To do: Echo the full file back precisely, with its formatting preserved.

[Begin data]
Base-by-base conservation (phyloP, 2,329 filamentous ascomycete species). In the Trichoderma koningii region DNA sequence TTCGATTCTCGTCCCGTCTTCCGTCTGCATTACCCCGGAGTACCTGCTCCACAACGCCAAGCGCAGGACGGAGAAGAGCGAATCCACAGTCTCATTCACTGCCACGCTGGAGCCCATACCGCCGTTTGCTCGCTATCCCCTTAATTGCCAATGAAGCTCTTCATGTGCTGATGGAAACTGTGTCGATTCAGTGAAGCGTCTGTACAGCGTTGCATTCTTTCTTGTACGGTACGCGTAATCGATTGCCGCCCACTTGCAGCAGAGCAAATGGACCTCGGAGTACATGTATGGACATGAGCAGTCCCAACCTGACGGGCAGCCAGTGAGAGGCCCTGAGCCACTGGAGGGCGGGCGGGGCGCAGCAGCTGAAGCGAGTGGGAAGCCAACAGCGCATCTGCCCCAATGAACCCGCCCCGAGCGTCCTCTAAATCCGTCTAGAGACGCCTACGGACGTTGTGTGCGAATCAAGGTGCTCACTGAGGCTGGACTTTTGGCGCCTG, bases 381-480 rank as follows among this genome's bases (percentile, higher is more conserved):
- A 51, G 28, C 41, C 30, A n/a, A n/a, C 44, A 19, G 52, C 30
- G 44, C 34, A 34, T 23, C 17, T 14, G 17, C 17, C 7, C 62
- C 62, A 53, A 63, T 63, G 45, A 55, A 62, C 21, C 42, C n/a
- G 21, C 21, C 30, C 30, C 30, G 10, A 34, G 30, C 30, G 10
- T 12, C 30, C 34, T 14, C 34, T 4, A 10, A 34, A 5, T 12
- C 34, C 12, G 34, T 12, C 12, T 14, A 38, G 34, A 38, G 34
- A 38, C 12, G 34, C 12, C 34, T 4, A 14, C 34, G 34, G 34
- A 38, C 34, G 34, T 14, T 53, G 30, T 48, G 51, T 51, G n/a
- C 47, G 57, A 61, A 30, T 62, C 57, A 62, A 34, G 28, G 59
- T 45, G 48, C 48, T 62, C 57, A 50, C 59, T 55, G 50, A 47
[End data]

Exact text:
Base-by-base conservation (phyloP, 2,329 filamentous ascomycete species). In the Trichoderma koningii region DNA sequence TTCGATTCTCGTCCCGTCTTCCGTCTGCATTACCCCGGAGTACCTGCTCCACAACGCCAAGCGCAGGACGGAGAAGAGCGAATCCACAGTCTCATTCACTGCCACGCTGGAGCCCATACCGCCGTTTGCTCGCTATCCCCTTAATTGCCAATGAAGCTCTTCATGTGCTGATGGAAACTGTGTCGATTCAGTGAAGCGTCTGTACAGCGTTGCATTCTTTCTTGTACGGTACGCGTAATCGATTGCCGCCCACTTGCAGCAGAGCAAATGGACCTCGGAGTACATGTATGGACATGAGCAGTCCCAACCTGACGGGCAGCCAGTGAGAGGCCCTGAGCCACTGGAGGGCGGGCGGGGCGCAGCAGCTGAAGCGAGTGGGAAGCCAACAGCGCATCTGCCCCAATGAACCCGCCCCGAGCGTCCTCTAAATCCGTCTAGAGACGCCTACGGACGTTGTGTGCGAATCAAGGTGCTCACTGAGGCTGGACTTTTGGCGCCTG, bases 381-480 rank as follows among this genome's bases (percentile, higher is more conserved):
- A 51, G 28, C 41, C 30, A n/a, A n/a, C 44, A 19, G 52, C 30
- G 44, C 34, A 34, T 23, C 17, T 14, G 17, C 17, C 7, C 62
- C 62, A 53, A 63, T 63, G 45, A 55, A 62, C 21, C 42, C n/a
- G 21, C 21, C 30, C 30, C 30, G 10, A 34, G 30, C 30, G 10
- T 12, C 30, C 34, T 14, C 34, T 4, A 10, A 34, A 5, T 12
- C 34, C 12, G 34, T 12, C 12, T 14, A 38, G 34, A 38, G 34
- A 38, C 12, G 34, C 12, C 34, T 4, A 14, C 34, G 34, G 34
- A 38, C 34, G 34, T 14, T 53, G 30, T 48, G 51, T 51, G n/a
- C 47, G 57, A 61, A 30, T 62, C 57, A 62, A 34, G 28, G 59
- T 45, G 48, C 48, T 62, C 57, A 50, C 59, T 55, G 50, A 47